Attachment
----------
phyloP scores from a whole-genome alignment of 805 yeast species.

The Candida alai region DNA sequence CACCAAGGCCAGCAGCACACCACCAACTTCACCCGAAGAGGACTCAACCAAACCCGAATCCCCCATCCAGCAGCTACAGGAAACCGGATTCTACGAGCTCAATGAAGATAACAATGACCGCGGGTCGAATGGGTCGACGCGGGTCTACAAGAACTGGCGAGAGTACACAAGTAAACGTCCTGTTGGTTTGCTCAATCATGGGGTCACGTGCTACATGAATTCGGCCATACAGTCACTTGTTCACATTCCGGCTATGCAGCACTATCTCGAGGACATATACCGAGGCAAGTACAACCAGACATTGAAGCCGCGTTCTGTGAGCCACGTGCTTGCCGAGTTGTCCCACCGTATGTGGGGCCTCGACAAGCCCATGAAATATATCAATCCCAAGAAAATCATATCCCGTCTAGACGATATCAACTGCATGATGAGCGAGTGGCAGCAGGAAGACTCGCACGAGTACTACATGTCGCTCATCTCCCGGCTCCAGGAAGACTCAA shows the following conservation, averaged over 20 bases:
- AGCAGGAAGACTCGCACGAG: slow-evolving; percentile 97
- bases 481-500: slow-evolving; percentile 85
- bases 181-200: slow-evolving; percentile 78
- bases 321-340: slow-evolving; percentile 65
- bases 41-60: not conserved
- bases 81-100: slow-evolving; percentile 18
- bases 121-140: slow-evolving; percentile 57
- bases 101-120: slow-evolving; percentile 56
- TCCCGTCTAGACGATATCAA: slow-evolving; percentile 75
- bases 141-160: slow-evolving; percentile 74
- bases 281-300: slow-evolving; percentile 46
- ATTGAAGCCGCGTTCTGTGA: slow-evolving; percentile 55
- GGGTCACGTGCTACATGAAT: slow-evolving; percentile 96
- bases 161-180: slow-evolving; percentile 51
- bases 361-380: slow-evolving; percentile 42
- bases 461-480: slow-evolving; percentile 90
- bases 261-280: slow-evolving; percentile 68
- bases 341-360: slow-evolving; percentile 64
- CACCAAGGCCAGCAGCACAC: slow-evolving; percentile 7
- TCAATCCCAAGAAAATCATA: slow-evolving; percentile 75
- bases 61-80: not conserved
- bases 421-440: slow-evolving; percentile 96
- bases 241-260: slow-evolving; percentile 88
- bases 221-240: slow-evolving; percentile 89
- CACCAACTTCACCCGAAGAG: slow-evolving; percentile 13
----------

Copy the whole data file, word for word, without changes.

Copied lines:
phyloP scores from a whole-genome alignment of 805 yeast species.

The Candida alai region DNA sequence CACCAAGGCCAGCAGCACACCACCAACTTCACCCGAAGAGGACTCAACCAAACCCGAATCCCCCATCCAGCAGCTACAGGAAACCGGATTCTACGAGCTCAATGAAGATAACAATGACCGCGGGTCGAATGGGTCGACGCGGGTCTACAAGAACTGGCGAGAGTACACAAGTAAACGTCCTGTTGGTTTGCTCAATCATGGGGTCACGTGCTACATGAATTCGGCCATACAGTCACTTGTTCACATTCCGGCTATGCAGCACTATCTCGAGGACATATACCGAGGCAAGTACAACCAGACATTGAAGCCGCGTTCTGTGAGCCACGTGCTTGCCGAGTTGTCCCACCGTATGTGGGGCCTCGACAAGCCCATGAAATATATCAATCCCAAGAAAATCATATCCCGTCTAGACGATATCAACTGCATGATGAGCGAGTGGCAGCAGGAAGACTCGCACGAGTACTACATGTCGCTCATCTCCCGGCTCCAGGAAGACTCAA shows the following conservation, averaged over 20 bases:
- AGCAGGAAGACTCGCACGAG: slow-evolving; percentile 97
- bases 481-500: slow-evolving; percentile 85
- bases 181-200: slow-evolving; percentile 78
- bases 321-340: slow-evolving; percentile 65
- bases 41-60: not conserved
- bases 81-100: slow-evolving; percentile 18
- bases 121-140: slow-evolving; percentile 57
- bases 101-120: slow-evolving; percentile 56
- TCCCGTCTAGACGATATCAA: slow-evolving; percentile 75
- bases 141-160: slow-evolving; percentile 74
- bases 281-300: slow-evolving; percentile 46
- ATTGAAGCCGCGTTCTGTGA: slow-evolving; percentile 55
- GGGTCACGTGCTACATGAAT: slow-evolving; percentile 96
- bases 161-180: slow-evolving; percentile 51
- bases 361-380: slow-evolving; percentile 42
- bases 461-480: slow-evolving; percentile 90
- bases 261-280: slow-evolving; percentile 68
- bases 341-360: slow-evolving; percentile 64
- CACCAAGGCCAGCAGCACAC: slow-evolving; percentile 7
- TCAATCCCAAGAAAATCATA: slow-evolving; percentile 75
- bases 61-80: not conserved
- bases 421-440: slow-evolving; percentile 96
- bases 241-260: slow-evolving; percentile 88
- bases 221-240: slow-evolving; percentile 89
- CACCAACTTCACCCGAAGAG: slow-evolving; percentile 13